LOL: “We have ZERO TOLERANCE….”

 

(image courtesy of ya-webdesign.com)

We see it over and again: An organization is accused of egregious instances of sexual harassment, racial discrimination, bullying at work, or similar mistreatment. The allegations are reported in the media, accompanied by the standard organizational response:

We have zero tolerance for this kind of behavior.

Zero tolerance. Got it. You guys are right on it.

At times, I’ll read a “zero tolerance” response in a news item and know that the organization in question practices anything but that.

Oh, these places might have zero tolerance splashed all over their employee handbooks, but in reality they don’t take it very seriously. Until they’re caught, of course.

I’m not an empirical researcher, but I’ll hypothesize that the zero-tolerance-on-paper organizations are frequently the same ones who invoke the rhetorical (not legal) “bad apple” defense when wrongful behaviors arise, i.e., we regret that a bad apple might have behaved in such a manner. As I wrote in 2017:

But all too often, when I hear or read of an organizational leader or spokesperson invoking bad apple-speak, I feel like I’m being conned. Bad behaviors are typically enabled, endorsed, and/or empowered by bad organizations. Often it’s clear that the situation suggests a pattern and practice of abuse or wrongdoing. Even in situations where the key abusers are few, many other organizational actors looked the other way or tacitly enabled the mistreatment. And sometimes it’s simply a lie, a cover-up for a whole harvest of bad apples.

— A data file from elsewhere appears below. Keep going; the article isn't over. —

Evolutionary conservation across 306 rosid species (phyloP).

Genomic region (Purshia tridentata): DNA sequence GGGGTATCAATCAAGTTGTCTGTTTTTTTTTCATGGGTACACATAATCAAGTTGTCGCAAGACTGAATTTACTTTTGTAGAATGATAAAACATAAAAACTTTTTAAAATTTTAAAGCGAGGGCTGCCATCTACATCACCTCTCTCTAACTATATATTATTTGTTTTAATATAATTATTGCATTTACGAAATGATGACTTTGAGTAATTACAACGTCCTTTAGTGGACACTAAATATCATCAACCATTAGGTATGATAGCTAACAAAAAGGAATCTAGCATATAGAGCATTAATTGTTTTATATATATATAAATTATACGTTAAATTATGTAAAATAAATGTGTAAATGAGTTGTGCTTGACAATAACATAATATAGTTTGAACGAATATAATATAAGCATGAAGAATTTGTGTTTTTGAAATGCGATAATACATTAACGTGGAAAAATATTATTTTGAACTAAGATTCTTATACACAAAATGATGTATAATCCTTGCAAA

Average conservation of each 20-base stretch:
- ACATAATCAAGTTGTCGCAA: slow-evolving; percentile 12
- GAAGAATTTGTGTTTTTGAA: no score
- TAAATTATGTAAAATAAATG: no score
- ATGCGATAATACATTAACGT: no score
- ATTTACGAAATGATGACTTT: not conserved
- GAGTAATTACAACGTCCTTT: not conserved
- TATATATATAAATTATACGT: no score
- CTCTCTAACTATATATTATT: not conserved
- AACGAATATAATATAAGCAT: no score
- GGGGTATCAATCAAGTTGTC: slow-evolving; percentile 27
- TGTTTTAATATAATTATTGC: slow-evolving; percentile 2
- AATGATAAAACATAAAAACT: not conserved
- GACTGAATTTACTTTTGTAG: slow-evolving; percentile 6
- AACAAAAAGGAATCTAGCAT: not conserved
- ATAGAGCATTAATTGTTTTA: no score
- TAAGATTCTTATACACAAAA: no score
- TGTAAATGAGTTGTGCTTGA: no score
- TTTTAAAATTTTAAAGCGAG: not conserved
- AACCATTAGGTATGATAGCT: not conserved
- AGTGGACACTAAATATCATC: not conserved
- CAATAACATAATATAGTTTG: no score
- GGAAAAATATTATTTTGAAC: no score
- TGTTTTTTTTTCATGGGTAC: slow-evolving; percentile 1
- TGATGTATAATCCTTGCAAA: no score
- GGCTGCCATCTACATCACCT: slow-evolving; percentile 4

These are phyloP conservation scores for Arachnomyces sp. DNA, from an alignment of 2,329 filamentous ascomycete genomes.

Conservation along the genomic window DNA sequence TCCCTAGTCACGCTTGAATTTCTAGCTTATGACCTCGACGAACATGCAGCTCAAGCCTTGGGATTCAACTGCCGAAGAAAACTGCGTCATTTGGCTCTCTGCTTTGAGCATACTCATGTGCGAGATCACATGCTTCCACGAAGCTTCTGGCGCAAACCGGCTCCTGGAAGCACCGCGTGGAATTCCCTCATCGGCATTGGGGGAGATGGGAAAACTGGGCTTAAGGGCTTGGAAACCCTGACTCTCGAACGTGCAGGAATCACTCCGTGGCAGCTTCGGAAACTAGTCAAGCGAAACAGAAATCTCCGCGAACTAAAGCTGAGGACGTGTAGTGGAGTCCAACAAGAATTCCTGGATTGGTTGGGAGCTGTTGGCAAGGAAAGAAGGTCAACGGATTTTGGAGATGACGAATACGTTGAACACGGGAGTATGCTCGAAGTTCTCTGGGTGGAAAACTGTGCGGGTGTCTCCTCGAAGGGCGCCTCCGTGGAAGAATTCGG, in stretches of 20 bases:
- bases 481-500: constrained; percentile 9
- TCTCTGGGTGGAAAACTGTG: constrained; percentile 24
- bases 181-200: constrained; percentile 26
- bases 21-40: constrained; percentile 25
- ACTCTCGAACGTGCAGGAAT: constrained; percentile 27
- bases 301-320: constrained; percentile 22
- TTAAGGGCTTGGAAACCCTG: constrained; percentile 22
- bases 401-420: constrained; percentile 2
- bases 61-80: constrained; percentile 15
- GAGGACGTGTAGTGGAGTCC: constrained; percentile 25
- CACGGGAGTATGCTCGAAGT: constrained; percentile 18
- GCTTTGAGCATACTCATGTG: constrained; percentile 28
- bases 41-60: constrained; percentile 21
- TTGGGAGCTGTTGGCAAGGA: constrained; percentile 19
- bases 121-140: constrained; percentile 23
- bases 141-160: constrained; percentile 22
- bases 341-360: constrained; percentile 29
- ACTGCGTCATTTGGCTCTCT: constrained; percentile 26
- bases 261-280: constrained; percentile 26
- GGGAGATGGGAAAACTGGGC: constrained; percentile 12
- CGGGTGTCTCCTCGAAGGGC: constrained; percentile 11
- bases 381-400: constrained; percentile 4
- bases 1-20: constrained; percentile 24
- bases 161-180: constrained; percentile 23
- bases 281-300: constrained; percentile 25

Building and maintaining an organization that embraces human dignity is not easy. It takes good leadership and values that are practiced, rather than simply preached. By contrast, although zero tolerance may be an impressive-sounding phrase, all too often it is invoked in situations suggesting that the hard work of creating a healthy, fair-minded, and inclusive organization remains to be done.

Developing our 2020 vision

In an opinion piece for the Boston Globe last week (link here), veteran journalist and editor David Shribman speculated on how the momentous events of this year will shape, in one form or another, the rest of our lives. Here’s a good snippet:

It is only June, and so far the crises of the age — along with the diminution of the country’s international profile, the coarsening of the civic debate, the looming bitter election — comprise a page the country has not yet turned. But it’s clear that the year 2020 is a turning point — in public health, in public debate, in public affairs.